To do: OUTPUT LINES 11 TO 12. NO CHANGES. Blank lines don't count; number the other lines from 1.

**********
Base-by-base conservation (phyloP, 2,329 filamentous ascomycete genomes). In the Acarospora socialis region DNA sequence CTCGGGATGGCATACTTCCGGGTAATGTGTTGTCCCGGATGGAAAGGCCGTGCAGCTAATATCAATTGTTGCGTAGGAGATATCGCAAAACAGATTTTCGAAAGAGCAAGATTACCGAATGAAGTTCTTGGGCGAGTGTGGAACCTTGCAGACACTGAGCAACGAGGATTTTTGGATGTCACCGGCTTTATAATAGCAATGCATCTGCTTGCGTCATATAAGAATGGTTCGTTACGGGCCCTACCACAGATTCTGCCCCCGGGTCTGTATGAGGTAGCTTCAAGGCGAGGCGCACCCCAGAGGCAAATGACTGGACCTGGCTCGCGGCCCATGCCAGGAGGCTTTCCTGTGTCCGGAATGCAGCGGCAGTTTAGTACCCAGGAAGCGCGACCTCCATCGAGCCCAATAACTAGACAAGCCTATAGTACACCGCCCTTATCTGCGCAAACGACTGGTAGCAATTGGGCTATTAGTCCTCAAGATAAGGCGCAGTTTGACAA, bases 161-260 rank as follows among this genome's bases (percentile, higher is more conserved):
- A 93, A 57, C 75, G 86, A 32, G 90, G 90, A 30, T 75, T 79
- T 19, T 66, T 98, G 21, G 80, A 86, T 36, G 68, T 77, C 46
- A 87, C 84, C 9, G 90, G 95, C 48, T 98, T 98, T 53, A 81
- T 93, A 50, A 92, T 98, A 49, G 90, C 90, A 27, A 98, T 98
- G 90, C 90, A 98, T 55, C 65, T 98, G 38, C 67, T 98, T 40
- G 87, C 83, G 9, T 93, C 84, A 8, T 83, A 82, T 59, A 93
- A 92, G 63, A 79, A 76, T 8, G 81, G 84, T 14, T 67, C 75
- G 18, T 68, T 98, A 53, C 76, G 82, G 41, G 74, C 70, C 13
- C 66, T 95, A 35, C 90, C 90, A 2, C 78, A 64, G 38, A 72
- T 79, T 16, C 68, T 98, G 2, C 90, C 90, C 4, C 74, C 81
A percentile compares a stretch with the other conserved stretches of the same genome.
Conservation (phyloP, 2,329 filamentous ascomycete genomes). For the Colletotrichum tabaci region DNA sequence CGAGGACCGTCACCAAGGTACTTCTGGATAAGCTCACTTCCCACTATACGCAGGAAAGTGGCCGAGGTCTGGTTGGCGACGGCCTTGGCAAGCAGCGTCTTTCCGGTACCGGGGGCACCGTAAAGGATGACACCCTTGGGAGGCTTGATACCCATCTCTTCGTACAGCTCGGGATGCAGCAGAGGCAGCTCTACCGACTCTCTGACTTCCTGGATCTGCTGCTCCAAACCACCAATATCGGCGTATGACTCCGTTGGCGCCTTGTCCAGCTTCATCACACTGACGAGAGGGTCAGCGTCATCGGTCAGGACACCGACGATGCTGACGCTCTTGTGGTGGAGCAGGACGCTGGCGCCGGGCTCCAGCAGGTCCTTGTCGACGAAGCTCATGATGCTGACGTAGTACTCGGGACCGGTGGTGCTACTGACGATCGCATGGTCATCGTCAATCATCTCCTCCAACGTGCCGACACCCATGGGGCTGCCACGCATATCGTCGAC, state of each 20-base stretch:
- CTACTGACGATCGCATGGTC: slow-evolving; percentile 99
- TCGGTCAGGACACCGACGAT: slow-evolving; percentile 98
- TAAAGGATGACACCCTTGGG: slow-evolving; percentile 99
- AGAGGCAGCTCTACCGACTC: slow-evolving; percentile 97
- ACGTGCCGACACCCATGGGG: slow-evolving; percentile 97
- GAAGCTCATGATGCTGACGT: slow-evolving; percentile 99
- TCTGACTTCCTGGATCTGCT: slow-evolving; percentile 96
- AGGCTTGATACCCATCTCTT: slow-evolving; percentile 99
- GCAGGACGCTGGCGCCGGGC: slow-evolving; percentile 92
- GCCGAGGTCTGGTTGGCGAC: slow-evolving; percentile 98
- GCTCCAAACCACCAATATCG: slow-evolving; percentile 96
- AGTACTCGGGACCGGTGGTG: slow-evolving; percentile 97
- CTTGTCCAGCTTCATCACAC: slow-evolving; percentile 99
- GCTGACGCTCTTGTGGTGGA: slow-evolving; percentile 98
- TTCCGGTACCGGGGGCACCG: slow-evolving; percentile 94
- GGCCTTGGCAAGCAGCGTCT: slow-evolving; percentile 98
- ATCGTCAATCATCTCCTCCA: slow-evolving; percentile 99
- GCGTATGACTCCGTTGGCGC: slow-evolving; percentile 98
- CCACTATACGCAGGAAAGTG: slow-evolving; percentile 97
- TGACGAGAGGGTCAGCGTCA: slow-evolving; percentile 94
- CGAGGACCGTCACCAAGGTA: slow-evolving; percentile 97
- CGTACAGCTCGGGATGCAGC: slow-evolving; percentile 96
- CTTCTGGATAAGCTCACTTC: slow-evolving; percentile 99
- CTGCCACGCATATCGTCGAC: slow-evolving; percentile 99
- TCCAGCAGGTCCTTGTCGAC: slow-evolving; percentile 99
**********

- T 79, T 16, C 68, T 98, G 2, C 90, C 90, C 4, C 74, C 81
A percentile compares a stretch with the other conserved stretches of the same genome.